A change I noticed right away between vSphere 5.5 and vSphere 6.0 is the introduction of a default limiter when it comes to performing database queries for performance metrics.
When querying vCenter 6.0 for performance data, there is a system in place by default that limits the number of entities that are included in a database query. As performance charts in the vSphere Web and C# client depend on this performance data, you may sometimes see an error when attempting to view overview or advanced charts because of this change.
In my case, I am using some custom code to query performance metrics using vSphere APIs and noticed the issue right away, as I was trying to gather a large amount of data.
VMware state that the reason for the change is to protect the vCenter database from receiving intensive or large queries.
If you wish to work around this, or remove the limit, you’ll need to introduce a new key/value pair advanced setting in the advanced settings area for your vCenter server instance. The key should be named “config.vpxd.stats.maxQueryMetrics” (without the quotes) and should have a value set of -1 to disable the limit. This could also be set to a value of 100 for example to limit the entities included in a database query to 100.
A further edit should be made to the web.xml file, however in my case I was not concerned with the limit affecting the client, as I was using the API, and making the first change seemed to do the trick for me.
I have been struggling along with various VM performance issues over the last couple of months using VMware Fusion 5.x, as well as the latest 6.0.3. I just didn’t get the time to dedicate to find a fix for the performance degradation I was seeing until just recently.
I have the following specifications on my Macbook Pro Retina which I use for development purposes:
I have a Windows 7 Professional VM running in VMware Fusion, with a spec that I had tried all kinds of different configurations on – mainly 2 vCPUs, and 4GB RAM though. This VM is running on the built-in 256GB SSD.
Nothing seemed to fix the performance issues I was seeing, which was that by at least half way though a typical work day of using Visual Studio and a few tabs of Chrome/IE/Firefox, the VM would slow down to an absolute crawl. I knew it was the VM though, as everything in OSX Mavericks, the host OS was perfectly normal. Most of the time just restarting the Windows VM itself would not help though – I would have to reboot the whole macbook.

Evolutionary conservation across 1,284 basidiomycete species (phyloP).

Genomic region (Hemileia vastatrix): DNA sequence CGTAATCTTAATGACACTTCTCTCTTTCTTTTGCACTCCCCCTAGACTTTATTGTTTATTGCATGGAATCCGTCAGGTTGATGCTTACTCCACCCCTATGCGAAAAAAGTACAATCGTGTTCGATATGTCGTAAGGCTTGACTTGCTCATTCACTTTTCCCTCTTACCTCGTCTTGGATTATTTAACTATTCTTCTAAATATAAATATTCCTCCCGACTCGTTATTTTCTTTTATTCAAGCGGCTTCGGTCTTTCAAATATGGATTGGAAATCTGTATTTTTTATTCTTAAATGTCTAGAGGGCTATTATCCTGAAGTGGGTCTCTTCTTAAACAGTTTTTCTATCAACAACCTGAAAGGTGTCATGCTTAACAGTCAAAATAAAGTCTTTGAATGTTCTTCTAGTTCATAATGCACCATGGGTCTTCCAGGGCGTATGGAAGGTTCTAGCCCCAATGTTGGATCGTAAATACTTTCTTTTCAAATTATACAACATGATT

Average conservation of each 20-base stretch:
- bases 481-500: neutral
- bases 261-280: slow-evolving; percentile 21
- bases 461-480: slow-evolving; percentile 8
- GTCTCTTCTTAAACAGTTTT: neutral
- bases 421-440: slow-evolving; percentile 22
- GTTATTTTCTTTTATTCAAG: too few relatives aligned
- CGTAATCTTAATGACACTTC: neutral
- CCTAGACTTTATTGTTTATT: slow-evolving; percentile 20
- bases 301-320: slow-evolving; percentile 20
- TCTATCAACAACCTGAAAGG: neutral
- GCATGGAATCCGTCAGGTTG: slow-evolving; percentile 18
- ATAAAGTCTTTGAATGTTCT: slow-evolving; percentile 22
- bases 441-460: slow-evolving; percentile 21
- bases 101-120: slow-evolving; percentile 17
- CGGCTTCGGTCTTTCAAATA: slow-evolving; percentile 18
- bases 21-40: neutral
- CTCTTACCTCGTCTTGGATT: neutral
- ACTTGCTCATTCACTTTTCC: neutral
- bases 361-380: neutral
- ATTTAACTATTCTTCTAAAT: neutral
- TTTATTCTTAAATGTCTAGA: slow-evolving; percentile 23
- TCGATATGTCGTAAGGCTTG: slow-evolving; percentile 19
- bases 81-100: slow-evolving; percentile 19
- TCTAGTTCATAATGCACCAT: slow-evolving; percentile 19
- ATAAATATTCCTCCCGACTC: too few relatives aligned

The other week I decided enough was enough, and spent a bit of time googling and looking around the VMware Communities forums for a fix. Here is the combination of settings that seems to have resolved my issues now.
Settled on a VM spec of 3 x vCPUs (helpful for Visual Studio), and 4GB RAM.
Disabled app nap for VMware Fusion (Applications -> Right-click, Get Info on VMware Fusion, and tick the box that says “Prevent App Nap”.
Added 3 x new entries into my VM’s configuration file (.vmx file). To edit the .vmx file you’ll need to right-click your VM and select “Show Content”. This will allow you to browse the file content of the VM, and you’ll need to locate your VM’s .vmx file. Right-click this file and open it in your text editor of choice. I added the following lines to the bottom of the file:
The other day I was asked to collect some statistics on our Veeam Backup & Recovery server from as many VM Backup jobs as possible. The environment has roughly 70 scheduled jobs thats run either daily or weekly. After searching around a bit first I could not find any current solution or built in method to retrieve the info I needed to collect in a quick or automated way. First ideas were to either somehow grab the info via SQL queries from the Veeam database, or to rather take a sampling of 10-20 different types of jobs and their backup sessions over one normal incremental run day, and one normal full backup day (Manually collecting this data from email reports would be quite a slow process).